Doty vs Shabby - What's the difference?

doty | shabby |


As adjectives the difference between doty and shabby

is that doty is (carpentry|of wood) suffering from rot, or waterlogged while shabby is torn or worn; poor; mean; ragged.

doty

English

Adjective

(er)
  • (carpentry, of wood) Suffering from rot, or waterlogged
  • *1903 ,
  • An hour later, he came upon a hollow tree, filled with doty wood which he could tear out with his hands and he built a fire and broiled a little more bacon.
  • (US, dialectal, of a person) Senile; in one's dotage
  • Alternative forms

    * (suffering from rot) doaty, dotey

    Derived terms

    * dotiness

    See also

    * dotty * doty in the Dictionary of American Regional English

    shabby

    English

    Adjective

    (er)
  • Torn or worn; poor; mean; ragged.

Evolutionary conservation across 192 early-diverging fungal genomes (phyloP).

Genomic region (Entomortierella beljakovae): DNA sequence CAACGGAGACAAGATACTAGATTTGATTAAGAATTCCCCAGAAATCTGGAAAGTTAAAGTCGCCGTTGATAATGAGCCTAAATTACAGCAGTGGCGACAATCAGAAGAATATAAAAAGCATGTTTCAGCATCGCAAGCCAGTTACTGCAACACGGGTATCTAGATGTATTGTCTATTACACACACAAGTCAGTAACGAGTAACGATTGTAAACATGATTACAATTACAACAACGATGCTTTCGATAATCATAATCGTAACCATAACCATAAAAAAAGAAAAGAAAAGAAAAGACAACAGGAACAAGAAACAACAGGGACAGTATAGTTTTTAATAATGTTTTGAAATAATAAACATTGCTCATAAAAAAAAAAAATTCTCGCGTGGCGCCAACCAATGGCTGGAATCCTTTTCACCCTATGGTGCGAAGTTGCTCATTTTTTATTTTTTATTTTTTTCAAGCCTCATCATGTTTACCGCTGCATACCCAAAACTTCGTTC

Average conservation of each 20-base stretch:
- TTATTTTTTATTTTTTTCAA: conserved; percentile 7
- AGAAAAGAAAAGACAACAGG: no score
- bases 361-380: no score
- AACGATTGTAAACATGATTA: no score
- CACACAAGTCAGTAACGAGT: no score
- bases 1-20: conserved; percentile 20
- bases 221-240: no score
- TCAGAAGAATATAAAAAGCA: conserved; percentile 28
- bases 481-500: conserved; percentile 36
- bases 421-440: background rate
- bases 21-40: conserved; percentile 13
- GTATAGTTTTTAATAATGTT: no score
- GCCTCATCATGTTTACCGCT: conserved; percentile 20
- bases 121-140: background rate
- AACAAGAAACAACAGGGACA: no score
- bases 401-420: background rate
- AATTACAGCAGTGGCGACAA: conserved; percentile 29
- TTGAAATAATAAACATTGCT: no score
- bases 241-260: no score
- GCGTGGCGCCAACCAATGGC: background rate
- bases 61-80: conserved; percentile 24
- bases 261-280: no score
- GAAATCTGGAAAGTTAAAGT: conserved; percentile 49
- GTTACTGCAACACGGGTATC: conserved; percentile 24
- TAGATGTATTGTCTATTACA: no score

• * {{quote-book, year=1905, author=
  • , title= , chapter=2 citation , passage=Miss Phyllis Morgan, as the hapless heroine dressed in the shabbiest of clothes, appears in the midst of a gay and giddy throng; she apostrophises all and sundry there, including the villain, and has a magnificent scene which always brings down the house, and nightly adds to her histrionic laurels.}}
    They lived in a tiny apartment, with some old, shabby furniture.
  • Clothed with ragged, much worn, or soiled garments.
  • The fellow arrived looking rather shabby after journeying so far.
  • Mean; paltry; despicable.
  • shabby treatment

    Derived terms

    * shabby-genteel (Webster 1913)